Thursday, April 26, 2012

Historic Route 66

 Yesterday, Joe and I took historic route 66 to Vega, TX. It is about a 30 minute ride from Amarillo.  Route 66 stops in Vega and I am not sure where it picks up again. At the end of the route in Vega is Dot's Mini Museum. Dot's museum is an informal collection of Mother Road odds and ends accumulated by Dot Leavitt over the course of many years of living and working alongsideRoute 66.
Dot's Mini Muiseum...

Standing along Route 66 west of Amarillo, Cadallac Ranch was invented and built by a group of art-hippies from San Francisco. They called themselves the Ant Farm, and their silent partner was Amarillo billionaire Stanley Marsh 3. He wanted a piece of public art that would baffle the locals, and the hippies came up with a tribute to the evolution of the Cadillac tail fin.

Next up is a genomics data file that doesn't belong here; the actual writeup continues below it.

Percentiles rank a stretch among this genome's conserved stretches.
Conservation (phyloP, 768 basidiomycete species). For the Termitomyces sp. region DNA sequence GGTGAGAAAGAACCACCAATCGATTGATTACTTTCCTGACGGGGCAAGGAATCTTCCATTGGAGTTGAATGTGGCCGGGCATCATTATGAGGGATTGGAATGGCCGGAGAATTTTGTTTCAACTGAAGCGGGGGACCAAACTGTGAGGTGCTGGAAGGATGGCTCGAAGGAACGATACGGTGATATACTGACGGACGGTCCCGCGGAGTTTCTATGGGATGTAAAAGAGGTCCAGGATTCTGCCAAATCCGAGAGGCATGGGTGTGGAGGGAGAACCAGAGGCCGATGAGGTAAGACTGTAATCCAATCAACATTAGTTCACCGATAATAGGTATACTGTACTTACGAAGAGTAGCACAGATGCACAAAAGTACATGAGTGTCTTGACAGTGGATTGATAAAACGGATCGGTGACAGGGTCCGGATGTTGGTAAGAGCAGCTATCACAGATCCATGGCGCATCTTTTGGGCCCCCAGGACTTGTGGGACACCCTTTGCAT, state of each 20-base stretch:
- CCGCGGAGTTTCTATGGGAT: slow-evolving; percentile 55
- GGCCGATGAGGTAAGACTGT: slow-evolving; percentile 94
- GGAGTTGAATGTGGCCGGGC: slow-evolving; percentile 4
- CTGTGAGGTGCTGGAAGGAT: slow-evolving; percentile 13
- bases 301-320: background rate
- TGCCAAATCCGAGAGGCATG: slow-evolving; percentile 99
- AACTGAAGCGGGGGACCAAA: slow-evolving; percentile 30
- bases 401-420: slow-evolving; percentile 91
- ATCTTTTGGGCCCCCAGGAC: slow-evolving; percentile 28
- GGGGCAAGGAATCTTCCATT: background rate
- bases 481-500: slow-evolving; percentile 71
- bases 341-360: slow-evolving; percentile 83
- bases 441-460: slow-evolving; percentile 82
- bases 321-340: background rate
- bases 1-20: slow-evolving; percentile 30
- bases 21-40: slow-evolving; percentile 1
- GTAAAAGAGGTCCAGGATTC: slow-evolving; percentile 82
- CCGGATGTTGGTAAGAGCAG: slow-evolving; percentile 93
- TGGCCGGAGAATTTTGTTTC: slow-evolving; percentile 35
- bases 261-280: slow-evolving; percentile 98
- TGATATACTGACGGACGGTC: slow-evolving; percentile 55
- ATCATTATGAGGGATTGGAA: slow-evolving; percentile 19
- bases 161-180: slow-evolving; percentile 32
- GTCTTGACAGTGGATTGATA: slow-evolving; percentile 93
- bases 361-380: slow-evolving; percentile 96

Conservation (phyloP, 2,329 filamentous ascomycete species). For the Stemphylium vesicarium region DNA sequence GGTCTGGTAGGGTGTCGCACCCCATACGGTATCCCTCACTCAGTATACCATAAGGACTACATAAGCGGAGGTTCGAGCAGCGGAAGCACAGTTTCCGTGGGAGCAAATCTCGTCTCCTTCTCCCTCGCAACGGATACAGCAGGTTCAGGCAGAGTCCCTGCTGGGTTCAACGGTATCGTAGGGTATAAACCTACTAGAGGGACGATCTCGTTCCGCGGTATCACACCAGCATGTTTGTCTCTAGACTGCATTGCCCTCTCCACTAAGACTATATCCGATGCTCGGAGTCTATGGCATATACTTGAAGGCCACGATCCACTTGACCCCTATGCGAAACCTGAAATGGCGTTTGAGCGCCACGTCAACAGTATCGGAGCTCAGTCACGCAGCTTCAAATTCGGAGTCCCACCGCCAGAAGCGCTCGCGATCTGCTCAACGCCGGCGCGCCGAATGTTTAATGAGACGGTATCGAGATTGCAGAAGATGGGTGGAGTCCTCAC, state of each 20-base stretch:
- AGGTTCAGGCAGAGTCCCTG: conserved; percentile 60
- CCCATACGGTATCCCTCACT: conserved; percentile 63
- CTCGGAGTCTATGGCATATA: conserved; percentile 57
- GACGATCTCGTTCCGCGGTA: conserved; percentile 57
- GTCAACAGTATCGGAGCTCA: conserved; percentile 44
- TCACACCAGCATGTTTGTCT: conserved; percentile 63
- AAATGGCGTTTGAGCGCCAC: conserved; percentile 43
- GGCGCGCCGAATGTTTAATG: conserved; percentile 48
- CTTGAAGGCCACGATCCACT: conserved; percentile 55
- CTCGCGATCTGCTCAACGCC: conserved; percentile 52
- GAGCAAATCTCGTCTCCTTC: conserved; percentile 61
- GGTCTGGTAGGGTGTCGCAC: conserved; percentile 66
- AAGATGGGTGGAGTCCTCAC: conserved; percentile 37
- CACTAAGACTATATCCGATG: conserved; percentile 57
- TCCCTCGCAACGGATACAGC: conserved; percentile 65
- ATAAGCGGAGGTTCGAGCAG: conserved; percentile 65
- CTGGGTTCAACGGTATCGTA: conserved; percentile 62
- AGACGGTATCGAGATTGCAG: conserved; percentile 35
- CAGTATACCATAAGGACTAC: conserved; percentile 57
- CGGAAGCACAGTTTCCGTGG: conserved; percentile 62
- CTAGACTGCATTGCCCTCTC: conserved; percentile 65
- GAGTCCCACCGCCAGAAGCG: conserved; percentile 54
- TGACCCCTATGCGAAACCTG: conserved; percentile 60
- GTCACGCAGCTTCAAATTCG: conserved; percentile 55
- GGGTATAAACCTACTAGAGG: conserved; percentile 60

Ten cadies were driven into one of Mr. Marsh's fields, then half-buried nose-down. They faced west in a line from the 1949 Club Sedan to the 1963 Sedan de Ville, their tail fins held high for all to see. That was in 1974. Decades have passed, the cars have been stripped by visitors and today, the smell of spray paint hits you from yards away. Tourists are always welcome. If you bring spray paint, make sure you also bring your camera. Because what ever you create at Cadallac Ranch will probablly only last a few hours.  

Downtown Amarillo...we passed by here headed to historic Amarillo.

Historic Amarillo is on 6th Ave. between Georgia St. and Western St.

This is the entrance to the historic Route 66 in downtown Amarillo. 100 plus home grown, home owned antique shopd, bars and restaurants are nestled inside quaint architecturally unique buildings whose frontage is lined by trees, vintage lighting, and cobble stone sidewalks.  We had lunch at the Golden Light Cafe. Best hamburger and fries EVER.  It opened in 1946 and is still serving food today! 

1 comment:

  1. I love the Cadallac Ranch. Scott and I are hoping to drive on some of Route 66.